Half of new US power capacity in 2012 renewable – FERC

Almost half of all new generating capacity installed in the United States during 2012 was renewable, a new report from the Federal Energy Regulatory Commission (FERC) has said.

According to FERC’s Office for Energy Projects, biomass, geothermal, solar, hydro and wind power accounted for 49.10% of all new power generating capacity installed in 2012 - a total of 12.9 GW. More than a quarter of that new capacity 3.3GW came on-line in the month of December 2012 alone, the report added.

Wind led the way in 2012 with over 10.6 GW installed, while solar saw 1.5 GW installed. Biomass added 100 new units with a total capacity of 543 MW while geothermal steam and water each had 13 new units with installed capacities of 149 MW and 99 MW respectively.

“If there were still any lingering doubts about the ability of renewable energy technologies to come on-line quickly and in amounts sufficient to displace fossil fuels and nuclear power, the 2012 numbers have put those doubts to rest,” said Ken Bossong, executive director of the Sun Day Campaign, a group set up to promote the use of renewables in the US. “Not only has renewable energy become a major player in the US electrical generation market, but it has also emerged in 2012 as the reigning champion.”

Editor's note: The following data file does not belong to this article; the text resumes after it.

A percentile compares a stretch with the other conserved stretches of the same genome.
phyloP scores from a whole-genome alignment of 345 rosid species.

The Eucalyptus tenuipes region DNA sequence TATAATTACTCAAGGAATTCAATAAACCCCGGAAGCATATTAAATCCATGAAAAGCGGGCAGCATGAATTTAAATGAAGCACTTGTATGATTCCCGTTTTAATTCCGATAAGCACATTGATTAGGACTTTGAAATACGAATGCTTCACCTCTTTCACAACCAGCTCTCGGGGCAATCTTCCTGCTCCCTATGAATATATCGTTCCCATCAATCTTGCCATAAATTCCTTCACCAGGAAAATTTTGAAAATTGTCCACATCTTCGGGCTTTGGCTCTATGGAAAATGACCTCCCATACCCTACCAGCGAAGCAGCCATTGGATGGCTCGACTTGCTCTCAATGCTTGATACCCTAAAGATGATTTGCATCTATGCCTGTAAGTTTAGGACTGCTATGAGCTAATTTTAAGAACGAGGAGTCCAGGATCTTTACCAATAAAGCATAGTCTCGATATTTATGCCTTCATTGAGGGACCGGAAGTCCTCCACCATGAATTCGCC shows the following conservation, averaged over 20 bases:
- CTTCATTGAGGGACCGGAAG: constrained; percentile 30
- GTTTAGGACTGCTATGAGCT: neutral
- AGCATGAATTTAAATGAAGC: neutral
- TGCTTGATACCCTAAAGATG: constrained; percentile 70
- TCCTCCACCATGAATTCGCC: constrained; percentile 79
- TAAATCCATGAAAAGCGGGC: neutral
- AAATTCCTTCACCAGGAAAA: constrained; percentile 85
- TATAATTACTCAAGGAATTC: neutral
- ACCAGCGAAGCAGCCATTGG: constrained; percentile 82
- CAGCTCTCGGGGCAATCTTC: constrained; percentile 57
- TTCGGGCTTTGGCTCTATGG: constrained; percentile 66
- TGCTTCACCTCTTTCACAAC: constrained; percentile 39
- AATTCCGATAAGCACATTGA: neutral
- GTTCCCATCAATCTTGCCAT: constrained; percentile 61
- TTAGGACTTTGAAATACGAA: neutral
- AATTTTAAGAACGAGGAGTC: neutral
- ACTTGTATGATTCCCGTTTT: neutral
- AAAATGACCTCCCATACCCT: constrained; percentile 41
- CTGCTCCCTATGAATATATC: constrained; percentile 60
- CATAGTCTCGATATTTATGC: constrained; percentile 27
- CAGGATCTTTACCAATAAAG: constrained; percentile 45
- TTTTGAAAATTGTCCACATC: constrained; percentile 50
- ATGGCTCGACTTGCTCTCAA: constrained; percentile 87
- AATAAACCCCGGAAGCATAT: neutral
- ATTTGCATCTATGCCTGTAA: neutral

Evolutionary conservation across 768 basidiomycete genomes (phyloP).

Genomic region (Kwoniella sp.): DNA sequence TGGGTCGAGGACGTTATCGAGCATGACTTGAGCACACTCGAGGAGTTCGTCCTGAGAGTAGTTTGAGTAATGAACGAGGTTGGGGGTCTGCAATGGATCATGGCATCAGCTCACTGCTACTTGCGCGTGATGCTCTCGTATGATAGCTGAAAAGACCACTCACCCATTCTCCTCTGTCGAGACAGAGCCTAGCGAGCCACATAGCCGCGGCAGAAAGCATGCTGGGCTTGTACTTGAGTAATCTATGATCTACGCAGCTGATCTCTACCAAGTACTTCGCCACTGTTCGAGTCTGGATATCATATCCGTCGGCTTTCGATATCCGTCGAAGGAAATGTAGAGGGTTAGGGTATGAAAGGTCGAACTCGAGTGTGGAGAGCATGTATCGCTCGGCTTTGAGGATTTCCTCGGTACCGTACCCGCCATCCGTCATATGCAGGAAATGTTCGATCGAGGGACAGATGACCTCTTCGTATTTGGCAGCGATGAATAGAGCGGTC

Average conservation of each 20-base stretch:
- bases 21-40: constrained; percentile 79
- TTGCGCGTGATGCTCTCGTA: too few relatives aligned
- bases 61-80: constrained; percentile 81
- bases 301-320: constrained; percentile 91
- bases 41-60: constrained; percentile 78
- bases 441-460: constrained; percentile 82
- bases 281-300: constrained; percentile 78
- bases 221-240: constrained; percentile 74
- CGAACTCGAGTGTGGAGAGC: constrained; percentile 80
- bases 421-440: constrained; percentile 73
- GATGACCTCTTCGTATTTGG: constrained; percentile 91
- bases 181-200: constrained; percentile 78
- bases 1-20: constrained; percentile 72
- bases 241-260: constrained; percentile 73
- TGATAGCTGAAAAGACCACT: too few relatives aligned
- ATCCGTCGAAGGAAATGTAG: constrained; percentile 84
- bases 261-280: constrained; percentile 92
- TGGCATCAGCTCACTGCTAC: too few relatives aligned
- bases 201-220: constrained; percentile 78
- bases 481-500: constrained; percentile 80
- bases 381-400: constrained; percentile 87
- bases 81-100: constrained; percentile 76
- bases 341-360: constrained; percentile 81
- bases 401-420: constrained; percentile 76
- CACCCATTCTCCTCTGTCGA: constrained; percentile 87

The figures represent an increase of 51% compared to 2011, when renewables accounted for 39.33% of all new generation capacity.

By comparison, there was 8.7 GW of new gas generation installed in 2012, 4.5GW of new coal, 125 MW of new nuclear and 49 MW of new oil-fired power stations.

Renewable sources now account for 15% of total installed US operating generating capacity, with hydro accounting for 8%, wind 4.97%, biomass 1.3%, solar 0.34%, and geothermal - 0.32%. This is more than nuclear (9.24%) and oil (3.57%) combined, FERC added.

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